Copper Mountain’s pitch to speed along workforce housing project met with wariness |

Copper Mountain’s pitch to speed along workforce housing project met with wariness

The historic Mary Ruth House will be remodeled as part of a workforce housing development on Galena Street in Frisco that will add eight affordable housing units. Copper Mountain pitched the idea of doing the construction in exchange for bed credits, but several members of the town council seemed highly skeptical of such an arrangement.
Jack Queen / |

The Frisco Town Council on Tuesday night appeared to throw cold water on a nascent development partnership with Copper Mountain Resort, which had offered its construction savvy to get a long-awaited workforce-housing project off the ground.

In exchange, Copper hoped to earn eight credits toward the affordable-housing construction quota imposed on it by the county. But to several council members, that seemed like piggybacking on more than three years of the town’s planning work.

“They might be saving us money, expertise and all that, but to try to get out of building their eight units and using ours for that doesn’t leave a good taste in my mouth,” said Councilman Dan Kibbie.

The Galena Street development would add eight affordable housing units, four of which would be reserved for town employees.

Copper Mountain president and COO Gary Rodgers said the resort merely wanted to offer its expertise to the town while also meeting some of its obligations.

Town staff had initially approached Copper’s development director, Graeme Bilenduke, for advice, which later led to the idea of teaming up on the project.

Under the terms of any deal, staff said, the town would still have the final say in how the units would be allocated.

No deal has been drafted, and Tuesday’s presentation was only a pitch meeting. But the cool reception the idea got from the council seemed to underscore a countywide tension in tackling the housing crisis; while both governments and businesses have a strong mandate to build, collaboration between the two can cause uneasiness.

Keystone’s Wintergreen workforce-housing project, for instance, won approval just this week after months of back-and-forth wrangling between the county government and Vail Resorts.

And on Tuesday night, the Breckenridge Town Council reluctantly approved a 20-unit deal on one its affordable housing projects with Colorado Mountain College — another big player vying for a piece of the housing pie.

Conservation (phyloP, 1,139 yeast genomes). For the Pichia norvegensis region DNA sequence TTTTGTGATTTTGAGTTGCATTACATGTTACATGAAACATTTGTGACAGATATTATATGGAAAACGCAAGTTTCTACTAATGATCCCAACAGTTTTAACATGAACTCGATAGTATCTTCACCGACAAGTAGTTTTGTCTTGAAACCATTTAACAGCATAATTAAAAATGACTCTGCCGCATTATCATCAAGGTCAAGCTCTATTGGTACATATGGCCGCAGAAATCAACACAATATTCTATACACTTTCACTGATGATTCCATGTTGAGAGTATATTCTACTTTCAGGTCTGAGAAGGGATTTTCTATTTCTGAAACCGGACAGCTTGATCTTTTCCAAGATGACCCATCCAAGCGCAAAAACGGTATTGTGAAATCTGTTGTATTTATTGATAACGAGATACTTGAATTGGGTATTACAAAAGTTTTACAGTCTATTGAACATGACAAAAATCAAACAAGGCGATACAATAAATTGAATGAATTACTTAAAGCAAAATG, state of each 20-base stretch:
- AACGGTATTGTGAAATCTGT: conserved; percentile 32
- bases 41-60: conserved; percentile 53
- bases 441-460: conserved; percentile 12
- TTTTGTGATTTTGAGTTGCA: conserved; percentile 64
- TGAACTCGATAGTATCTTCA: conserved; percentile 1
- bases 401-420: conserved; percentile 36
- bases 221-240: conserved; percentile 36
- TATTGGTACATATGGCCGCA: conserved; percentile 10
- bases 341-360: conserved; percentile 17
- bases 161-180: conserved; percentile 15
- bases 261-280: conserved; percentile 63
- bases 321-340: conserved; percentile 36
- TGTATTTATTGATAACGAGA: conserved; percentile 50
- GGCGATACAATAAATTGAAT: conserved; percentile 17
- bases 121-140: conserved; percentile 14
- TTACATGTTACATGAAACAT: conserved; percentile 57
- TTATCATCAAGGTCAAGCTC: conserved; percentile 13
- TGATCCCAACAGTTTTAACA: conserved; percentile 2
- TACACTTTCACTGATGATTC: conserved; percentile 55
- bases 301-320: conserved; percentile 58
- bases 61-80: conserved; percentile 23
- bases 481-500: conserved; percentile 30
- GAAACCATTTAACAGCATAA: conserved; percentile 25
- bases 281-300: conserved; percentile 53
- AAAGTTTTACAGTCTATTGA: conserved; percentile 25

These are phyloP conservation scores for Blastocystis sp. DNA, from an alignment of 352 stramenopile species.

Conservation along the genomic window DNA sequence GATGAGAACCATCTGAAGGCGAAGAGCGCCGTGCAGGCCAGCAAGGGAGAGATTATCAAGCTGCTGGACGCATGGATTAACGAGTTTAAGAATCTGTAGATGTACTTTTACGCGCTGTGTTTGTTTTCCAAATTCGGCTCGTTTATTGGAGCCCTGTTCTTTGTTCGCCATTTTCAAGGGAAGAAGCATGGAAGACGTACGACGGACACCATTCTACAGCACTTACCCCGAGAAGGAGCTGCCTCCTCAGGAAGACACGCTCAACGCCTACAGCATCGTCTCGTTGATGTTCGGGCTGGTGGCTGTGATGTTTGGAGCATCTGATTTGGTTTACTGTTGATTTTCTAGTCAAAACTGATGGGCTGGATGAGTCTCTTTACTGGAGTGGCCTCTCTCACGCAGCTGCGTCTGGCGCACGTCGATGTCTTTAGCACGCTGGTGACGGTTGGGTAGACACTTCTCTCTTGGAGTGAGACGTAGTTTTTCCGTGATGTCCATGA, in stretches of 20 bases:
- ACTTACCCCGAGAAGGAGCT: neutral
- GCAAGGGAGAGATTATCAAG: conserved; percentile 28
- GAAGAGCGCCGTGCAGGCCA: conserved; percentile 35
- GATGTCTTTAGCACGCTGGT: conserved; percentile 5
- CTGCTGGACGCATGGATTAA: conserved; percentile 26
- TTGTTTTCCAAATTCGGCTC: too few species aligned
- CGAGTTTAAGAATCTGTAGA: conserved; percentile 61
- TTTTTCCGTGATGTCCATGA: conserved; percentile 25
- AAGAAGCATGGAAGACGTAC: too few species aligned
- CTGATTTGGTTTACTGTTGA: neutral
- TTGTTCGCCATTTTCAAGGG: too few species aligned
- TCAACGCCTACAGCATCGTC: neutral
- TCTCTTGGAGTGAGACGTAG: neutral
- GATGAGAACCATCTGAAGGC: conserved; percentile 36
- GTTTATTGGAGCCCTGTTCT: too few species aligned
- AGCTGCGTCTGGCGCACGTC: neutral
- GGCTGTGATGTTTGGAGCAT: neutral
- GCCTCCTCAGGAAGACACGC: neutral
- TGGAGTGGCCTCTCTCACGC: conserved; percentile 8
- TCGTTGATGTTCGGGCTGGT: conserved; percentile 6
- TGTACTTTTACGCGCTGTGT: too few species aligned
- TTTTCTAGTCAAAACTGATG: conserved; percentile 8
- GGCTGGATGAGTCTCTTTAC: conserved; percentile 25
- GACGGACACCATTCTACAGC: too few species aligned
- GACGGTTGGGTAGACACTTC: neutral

“I know this is on the top of the mind for everybody in the county right now and we’re just trying to participate wherever we can,” Rodgers told the Frisco council.

While town staff members stopped short of making a recommendation, it seemed they would have welcomed that participation.

“Frankly, it’s having the staff capacity and the skill set as well as the expertise and the time to manage a project, so our thinking was, who’s going to do this?” community development director Joyce Allgaier said. “We would really be hiring Copper to be our developer.”

The project has been advancing, with construction drawings and a final pitch to the planning commission penciled in for July. But building this season — once considered a possibility — is now a forgone conclusion.

“We do not see a way at all to get it in the ground this year,” town manager Randy Ready said.

While partnering with Copper wouldn’t change that, he said, it would still be a cheaper and faster way to advance what has been a lingering priority for the council for years.

That resonated with mayor pro-tem Hunter Mortensen, who said he was intrigued by the idea and eager to find a way to move the project along faster.

But Kibbie, along with Councilwomen Deborah Shaner and Kim Cancelosi, were deeply skeptical of bringing in Copper, which has its own priorities and obligations to the county government.

Mayor Gary Wilkinson and Councilwoman Jessie Burley asked several questions but didn’t indicate a clear position.

The fact that Copper would be getting credit for the four units reserved for town employees was a sticking point for Cancelosi, in particular.

“That’s not resolving the housing crisis that is brought on by the ski industry and that’s the part that I can’t wrap my head around,” she said.

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